I had a blast, and spent the day with eleven intelligent, kind, funny people (I'm not forgetting architect Dave, the local standby for the taping; keep your eyes open for him in Season 26!). [I ought to have mentioned the twelve others with whom I spent the previous Wednesday.] And let's not leave out contestant coordinators Maggie, Glenn, Robert, and Corina; the lovely women who made us look good for the cameras; Mitch the microphone guy; and the man himself, Alex Trebek. I'm extremely lucky that I get to go through this a third time (and still more beyond that...?).
[This takes us to the present. Back to writing from memory. This needs no brackets of its own.]
I taped again, finally, the last Tuesday in July, the week after my shows aired. I showed up in the Sony parking lot, and all the other contestants were there already. I told them I felt like the elephant in the room, but I was quickly at home among them. In the rehearsal, I got a little worried. The contestant coordinators didn't let me go on any confidence-boosting (not to mention potentially intimidating!) runs; they called me off the stage before I really felt in the rhythm, and I wondered if my buzzer mojo had left me. When the time came, they called for Enrique and Elisabeth, and they would be my challengers.
"New season. New set. New haircut. New champion? Find out on Jeopardy!"
Luckily, my fears proved unfounded, and I was able to ring in as well as before. I chickened out on a Daily Double in the first round, wagering "only" $3,000 of my $5,200, and I got it right. I had over $10,000 by the end of the round. As in my first game, my challengers got the two Daily Doubles in the Double Jeopardy! round, and I plugged along. I had a strong lead at the end, but not a runaway.
I noticed that my lead was small enough this time around (unlike against Marty) that I could fall behind Enrique with the standard, "win by a dollar" wager if I got it wrong. I hoped that if that did happen, Enrique would wager big and also be wrong. The category, Word Origins, was inscrutable, and I couldn't draw any confidence from that. When the clue was revealed, I immediately thought of the word "sharpshooter," knew that wasn't what they were looking for, and zoomed in on the bird portion of the clue. I went nowhere fast, and wrote down "eagle eye," knowing full well it was also wrong, and gave myself a little "x" underneath to mark it as such. I was stuck relying on that hope that Enrique had risked a lot and gotten it wrong. Well, half my prayers were answered! The moment I saw the word "sniper" on the monitor across the stage, I knew I was beaten. Enrique had made the large, strategically unsound wager, but it really paid off.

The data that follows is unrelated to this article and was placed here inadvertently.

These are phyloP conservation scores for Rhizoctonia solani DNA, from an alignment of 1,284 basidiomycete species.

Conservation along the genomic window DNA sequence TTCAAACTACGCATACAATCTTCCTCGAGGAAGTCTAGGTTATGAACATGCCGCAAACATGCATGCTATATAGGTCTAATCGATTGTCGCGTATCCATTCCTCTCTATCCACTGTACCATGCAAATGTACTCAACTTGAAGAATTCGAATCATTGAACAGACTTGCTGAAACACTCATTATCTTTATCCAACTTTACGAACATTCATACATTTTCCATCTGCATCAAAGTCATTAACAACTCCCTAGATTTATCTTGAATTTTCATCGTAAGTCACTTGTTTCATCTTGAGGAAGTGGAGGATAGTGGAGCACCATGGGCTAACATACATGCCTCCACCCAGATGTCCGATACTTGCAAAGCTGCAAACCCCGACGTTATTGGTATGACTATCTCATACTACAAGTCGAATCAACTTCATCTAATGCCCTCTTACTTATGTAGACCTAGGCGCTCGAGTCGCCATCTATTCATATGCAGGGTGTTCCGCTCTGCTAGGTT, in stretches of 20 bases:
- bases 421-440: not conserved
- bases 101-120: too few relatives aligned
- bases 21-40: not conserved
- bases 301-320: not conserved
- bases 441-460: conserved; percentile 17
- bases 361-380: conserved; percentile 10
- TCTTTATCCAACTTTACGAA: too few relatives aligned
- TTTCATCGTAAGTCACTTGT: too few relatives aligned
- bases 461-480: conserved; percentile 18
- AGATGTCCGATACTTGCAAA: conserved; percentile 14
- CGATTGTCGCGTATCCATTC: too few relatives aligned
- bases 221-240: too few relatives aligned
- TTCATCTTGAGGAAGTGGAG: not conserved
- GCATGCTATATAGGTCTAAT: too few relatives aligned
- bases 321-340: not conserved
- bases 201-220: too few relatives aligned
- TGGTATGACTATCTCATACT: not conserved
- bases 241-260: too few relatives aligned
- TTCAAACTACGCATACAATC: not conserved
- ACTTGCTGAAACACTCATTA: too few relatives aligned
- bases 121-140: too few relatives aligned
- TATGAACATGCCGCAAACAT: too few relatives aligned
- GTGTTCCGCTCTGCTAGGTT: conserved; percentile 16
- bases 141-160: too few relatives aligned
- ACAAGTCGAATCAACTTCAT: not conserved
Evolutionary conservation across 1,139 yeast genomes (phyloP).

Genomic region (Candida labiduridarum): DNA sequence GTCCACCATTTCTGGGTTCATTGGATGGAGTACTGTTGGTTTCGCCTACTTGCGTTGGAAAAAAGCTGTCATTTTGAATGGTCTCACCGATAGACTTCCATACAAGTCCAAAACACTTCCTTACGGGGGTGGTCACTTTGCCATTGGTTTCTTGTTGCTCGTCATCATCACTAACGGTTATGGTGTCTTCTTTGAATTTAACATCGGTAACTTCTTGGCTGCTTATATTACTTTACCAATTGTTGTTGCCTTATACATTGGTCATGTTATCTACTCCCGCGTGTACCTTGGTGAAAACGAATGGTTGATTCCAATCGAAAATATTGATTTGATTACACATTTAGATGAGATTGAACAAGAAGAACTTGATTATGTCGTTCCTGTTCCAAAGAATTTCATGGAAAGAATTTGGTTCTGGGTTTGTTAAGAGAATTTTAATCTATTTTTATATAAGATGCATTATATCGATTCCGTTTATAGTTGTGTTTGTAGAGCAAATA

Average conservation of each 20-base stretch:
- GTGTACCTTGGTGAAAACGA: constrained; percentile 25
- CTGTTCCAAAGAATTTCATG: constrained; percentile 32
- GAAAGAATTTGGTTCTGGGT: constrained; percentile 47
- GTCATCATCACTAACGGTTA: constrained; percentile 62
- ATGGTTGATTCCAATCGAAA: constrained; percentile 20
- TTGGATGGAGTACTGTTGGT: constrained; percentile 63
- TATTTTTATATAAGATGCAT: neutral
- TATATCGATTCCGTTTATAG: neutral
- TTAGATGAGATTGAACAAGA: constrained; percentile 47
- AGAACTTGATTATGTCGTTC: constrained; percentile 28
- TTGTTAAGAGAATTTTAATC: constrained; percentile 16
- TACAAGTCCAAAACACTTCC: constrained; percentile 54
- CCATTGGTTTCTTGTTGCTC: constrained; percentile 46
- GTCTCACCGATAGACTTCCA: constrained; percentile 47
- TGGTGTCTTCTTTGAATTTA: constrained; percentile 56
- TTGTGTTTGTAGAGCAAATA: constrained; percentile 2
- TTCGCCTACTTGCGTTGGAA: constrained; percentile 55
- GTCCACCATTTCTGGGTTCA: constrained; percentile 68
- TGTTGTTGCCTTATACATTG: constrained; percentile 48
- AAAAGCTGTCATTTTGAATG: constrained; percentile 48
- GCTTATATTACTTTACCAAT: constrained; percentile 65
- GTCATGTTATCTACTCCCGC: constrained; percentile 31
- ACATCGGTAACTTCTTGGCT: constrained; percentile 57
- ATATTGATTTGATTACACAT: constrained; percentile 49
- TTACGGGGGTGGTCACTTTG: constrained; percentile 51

Let me tell you, I hated losing. I knew I'd lose eventually, but on something so simple that I know I could have gotten? (It doesn't help that at my game testing gig, I've worked on first-person shooters that feature sniper rifles. Not to mention that my coworkers play such games online with each other after going home from work. I must have overheard the word "sniper" five times in conversation at my job the next day.) I believe I just wasn't in a "Final Jeopardy!" frame of mind that day. I could go on and on about the likely psychological effects of having waited four months between tapings, or of trying to live up to my five victories that had aired days earlier. The sum of it is that I feel my loss was a fluke. (This isn't to say that Enrique's victory was a fluke; he struck me during the rehearsal as being the strongest on ringing in, and I consider him to have been my most formidable challenger besides Emily.)
In the end, though, if I must lose in a flukish way, I have to say I'm glad it took that long to happen. Plus, it gives me all the more respect for those players who have kept it going after a hiatus (Ken Jennings, David Madden, and Dan Pawson come to mind). And it was a big consolation (even more so than the $2,000 second place prize) to hear Alex Trebek himself (and later, Corina) broach the subject of the Tournament of Champions to me. As my second-ever correct response said, "I shall return." Until then, I've got some studying to do.